Polish builder Rafal P has perfectly captured the largest landmark in Warsaw in microscale, and he managed to incorparate almost every little detail in this relatively small creation. The building is question is the Palace of Culture and Science and it was built in 1955 in a Stalinist manner. Today it is still the tallest building in Poland and the seventh tallest in the European Union at 237 meters (778 feet).
Rafal’s perfect photography creates an atmospheric look, but bright trees and colorful vehicles cheer up the gloomy ambience. The rounded conference room is perfectly represented despite the difficulty of building curved objects with LEGO parts. The clock tower, antenna and rooftop details are amazing. Soviet remnants in architecture have always amazed me and it’s a joy to see them built with LEGO parts.
Fabulous microscale F1 cars on show from BrickMonkey. Really nice close-up photography makes these models pop on their starting grid, and the use of the silver hub wheels and grille slopes adds some lovely depth of texture. But the killer parts usage? That upside-down handle piece as a rear spoiler. Excellent work.
Shannon Sproule brings us a cute little space rover concept. As usual, the presentation is top-notch, with Shannon’s trademark 50s retro sci-fi style in full effect — lovely curves and color choices giving an “astronaut chic” feel. The use of the “tooth plate” on the cab flanks, along with leaving a bunch of hollow studs visible, builds an impressive sense of texture. Lastly, the addition of two white rubber bands across the cab windows splits up the expanse of black with the sort of thin detailing which is so hard to do on a model this scale. I want to drive one of these beauties all the way across Mars.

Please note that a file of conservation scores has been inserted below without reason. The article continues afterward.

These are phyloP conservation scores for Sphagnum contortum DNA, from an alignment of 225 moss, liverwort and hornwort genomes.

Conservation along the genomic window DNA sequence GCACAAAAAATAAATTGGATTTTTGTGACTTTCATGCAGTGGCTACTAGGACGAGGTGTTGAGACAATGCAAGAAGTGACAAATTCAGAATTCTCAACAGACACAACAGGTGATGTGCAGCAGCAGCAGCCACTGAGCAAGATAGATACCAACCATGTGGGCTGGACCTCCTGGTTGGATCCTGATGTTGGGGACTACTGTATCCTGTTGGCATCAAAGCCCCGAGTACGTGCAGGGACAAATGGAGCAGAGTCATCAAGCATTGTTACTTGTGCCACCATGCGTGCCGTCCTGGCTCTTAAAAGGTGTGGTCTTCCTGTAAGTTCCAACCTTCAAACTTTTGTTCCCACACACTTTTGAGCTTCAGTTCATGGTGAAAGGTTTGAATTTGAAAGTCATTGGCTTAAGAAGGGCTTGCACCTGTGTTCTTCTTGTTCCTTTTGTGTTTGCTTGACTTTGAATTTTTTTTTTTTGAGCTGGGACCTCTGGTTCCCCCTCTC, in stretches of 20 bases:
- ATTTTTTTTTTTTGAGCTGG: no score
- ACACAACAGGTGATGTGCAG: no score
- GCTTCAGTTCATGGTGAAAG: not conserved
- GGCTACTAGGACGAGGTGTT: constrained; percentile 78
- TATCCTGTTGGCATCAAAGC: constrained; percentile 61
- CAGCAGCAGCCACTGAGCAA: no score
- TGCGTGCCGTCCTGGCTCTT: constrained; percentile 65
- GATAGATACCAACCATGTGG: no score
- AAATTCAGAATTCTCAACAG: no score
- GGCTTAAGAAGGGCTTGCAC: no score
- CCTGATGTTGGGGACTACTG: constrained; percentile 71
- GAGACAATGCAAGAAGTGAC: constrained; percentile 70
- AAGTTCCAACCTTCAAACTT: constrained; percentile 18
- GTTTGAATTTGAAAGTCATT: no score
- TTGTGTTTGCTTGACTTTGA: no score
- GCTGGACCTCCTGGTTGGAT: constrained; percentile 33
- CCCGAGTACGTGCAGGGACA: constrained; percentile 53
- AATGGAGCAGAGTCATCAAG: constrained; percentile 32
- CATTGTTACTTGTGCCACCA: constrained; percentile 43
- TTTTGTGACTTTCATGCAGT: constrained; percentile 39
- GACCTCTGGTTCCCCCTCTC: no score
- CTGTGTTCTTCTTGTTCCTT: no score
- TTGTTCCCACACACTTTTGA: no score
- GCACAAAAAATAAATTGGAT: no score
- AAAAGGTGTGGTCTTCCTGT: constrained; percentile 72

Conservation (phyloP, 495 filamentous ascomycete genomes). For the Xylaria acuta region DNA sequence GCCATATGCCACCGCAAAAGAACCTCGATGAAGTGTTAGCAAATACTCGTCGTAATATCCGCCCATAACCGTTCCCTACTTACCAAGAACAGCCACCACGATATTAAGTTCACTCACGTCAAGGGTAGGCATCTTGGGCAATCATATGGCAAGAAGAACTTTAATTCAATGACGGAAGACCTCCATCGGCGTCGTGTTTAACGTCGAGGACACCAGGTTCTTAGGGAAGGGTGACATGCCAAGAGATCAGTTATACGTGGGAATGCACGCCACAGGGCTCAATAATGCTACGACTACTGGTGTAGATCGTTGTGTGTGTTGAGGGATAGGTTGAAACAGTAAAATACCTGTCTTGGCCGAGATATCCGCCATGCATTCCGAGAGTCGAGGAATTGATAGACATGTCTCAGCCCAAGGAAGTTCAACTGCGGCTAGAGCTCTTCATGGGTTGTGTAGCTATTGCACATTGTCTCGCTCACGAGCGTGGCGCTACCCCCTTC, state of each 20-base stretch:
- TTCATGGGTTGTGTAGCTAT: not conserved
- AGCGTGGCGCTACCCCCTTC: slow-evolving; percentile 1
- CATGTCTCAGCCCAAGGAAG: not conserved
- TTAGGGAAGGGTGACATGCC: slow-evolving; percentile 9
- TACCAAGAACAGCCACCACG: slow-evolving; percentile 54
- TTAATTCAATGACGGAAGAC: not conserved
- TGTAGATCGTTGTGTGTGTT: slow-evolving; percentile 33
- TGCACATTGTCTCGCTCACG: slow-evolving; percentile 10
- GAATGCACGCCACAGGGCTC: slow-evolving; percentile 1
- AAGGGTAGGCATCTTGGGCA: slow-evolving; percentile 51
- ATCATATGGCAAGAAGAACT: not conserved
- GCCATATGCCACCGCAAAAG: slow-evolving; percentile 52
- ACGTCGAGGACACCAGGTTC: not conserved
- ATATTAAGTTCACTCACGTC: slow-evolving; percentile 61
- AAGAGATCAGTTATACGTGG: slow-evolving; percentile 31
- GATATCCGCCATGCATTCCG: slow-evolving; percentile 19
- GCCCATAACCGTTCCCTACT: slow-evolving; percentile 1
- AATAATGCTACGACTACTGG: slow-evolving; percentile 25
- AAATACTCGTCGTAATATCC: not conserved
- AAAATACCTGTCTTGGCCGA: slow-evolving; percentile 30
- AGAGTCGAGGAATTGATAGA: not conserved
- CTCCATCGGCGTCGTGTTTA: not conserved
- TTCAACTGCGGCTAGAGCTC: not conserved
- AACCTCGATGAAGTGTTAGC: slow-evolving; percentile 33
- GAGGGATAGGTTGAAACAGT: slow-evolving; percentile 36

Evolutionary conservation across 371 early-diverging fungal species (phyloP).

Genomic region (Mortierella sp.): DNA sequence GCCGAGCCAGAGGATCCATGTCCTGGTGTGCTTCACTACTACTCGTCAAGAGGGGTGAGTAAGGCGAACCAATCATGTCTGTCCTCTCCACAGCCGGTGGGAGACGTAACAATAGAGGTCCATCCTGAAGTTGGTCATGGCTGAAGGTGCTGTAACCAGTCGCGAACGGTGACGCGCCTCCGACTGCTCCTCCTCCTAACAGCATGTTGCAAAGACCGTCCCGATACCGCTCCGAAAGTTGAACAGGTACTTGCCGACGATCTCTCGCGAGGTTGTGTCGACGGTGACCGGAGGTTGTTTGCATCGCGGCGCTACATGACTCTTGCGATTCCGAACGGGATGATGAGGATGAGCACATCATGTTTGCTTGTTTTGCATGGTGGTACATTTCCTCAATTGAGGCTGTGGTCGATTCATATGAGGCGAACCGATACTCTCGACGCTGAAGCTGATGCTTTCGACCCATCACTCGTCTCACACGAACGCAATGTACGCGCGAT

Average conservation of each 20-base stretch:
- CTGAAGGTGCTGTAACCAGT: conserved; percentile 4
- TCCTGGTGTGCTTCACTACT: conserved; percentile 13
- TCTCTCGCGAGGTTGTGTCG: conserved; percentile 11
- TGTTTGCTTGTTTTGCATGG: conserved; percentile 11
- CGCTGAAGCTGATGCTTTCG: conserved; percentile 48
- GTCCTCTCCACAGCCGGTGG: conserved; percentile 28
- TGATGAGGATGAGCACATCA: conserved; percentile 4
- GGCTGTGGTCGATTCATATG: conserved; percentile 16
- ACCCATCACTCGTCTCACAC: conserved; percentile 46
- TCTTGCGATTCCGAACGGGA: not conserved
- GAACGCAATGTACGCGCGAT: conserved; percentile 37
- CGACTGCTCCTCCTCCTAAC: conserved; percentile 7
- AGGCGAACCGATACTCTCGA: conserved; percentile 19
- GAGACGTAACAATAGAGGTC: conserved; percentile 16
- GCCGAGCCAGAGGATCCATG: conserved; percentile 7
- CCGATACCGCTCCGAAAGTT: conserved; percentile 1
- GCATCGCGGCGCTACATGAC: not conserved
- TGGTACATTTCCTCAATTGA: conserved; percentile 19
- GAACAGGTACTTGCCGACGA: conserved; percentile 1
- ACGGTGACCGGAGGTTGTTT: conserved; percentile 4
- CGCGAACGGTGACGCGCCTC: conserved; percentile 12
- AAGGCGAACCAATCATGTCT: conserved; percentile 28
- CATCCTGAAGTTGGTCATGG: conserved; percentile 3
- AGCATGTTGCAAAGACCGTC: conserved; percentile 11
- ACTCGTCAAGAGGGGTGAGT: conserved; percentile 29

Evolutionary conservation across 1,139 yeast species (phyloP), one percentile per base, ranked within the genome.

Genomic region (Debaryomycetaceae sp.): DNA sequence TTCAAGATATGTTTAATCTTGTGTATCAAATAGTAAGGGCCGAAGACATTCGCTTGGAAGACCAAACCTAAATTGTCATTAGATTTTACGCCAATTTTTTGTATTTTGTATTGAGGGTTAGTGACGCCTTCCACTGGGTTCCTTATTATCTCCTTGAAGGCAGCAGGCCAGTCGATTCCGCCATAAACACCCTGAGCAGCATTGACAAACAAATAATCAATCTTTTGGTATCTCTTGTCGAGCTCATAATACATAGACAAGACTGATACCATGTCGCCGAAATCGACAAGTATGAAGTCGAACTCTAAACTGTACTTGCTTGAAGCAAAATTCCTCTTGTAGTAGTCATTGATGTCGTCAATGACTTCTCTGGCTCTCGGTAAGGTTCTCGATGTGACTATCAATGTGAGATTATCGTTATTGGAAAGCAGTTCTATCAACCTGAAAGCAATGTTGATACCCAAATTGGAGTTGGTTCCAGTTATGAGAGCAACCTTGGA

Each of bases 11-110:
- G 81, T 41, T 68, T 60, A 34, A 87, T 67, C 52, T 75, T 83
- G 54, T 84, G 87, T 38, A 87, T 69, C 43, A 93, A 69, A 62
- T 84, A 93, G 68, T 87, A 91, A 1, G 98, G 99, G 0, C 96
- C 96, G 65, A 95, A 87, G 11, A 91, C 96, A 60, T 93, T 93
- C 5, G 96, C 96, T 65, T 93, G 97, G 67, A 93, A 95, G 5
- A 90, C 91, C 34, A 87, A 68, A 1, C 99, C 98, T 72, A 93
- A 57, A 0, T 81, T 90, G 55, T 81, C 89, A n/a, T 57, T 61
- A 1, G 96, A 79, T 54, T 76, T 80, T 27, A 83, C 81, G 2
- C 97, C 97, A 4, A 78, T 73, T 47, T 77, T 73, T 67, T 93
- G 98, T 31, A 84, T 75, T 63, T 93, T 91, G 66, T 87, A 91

We’ve seen a lot of LEGO renditions of Hayao Miyazaki’s Castle in the Sky, including a gorgeous scene of Laputa among the clouds and a beautiful music box floating fortress. But there’s always room for more, so here are a few that caught our eye.
Mel F‘s lovely little version is a joy. Mel built it to be a desk ornament, and it’s got that perfect balance of size and complexity to subtly show co-workers that LEGO is cool, but you’re not insane (that comes later when they see your LEGO room).
Another gorgeous version comes from builder 米 基, with this terrific soaring castle surrounded by clouds. It even has Dola and her pirates’ tiny gliders flitting about beneath the massive fortress.
This magnificent palace of a sultan looks splendid in microscale, a size not often used for the inspiring architecture of the near east. Marcel V. puts those gold ice-cream swirls to great use atop the minarets, and tiny crowns adorn the other towers.
I love when a small build looks like a full-sized build at first glance. And that’s exactly what Robert4168’s mini pirate ship does! The base of the ship is actually a single row boat normally meant to hold only one or two minifigures. But with a handful of tiny parts and some expertly folded sails, Robert has created a massive-looking ship that’ll still fit in the palm of your hand!
Microscale master Paul Wellington recreated the University of Wisconsin Oshkosh’s campus library at the University’s request. Paul used approximately 4800 individual LEGO pieces to achieve a convincing scale replica of the building and surrounding greenery. Some of the excellent microscale techniques on display here include vertical tiles set into the base as columns, and the trees (a similar style to those seen in Rocco Buttliere’s Palace of Westminster).
See more of Paul’s microscale work on his Flickr page.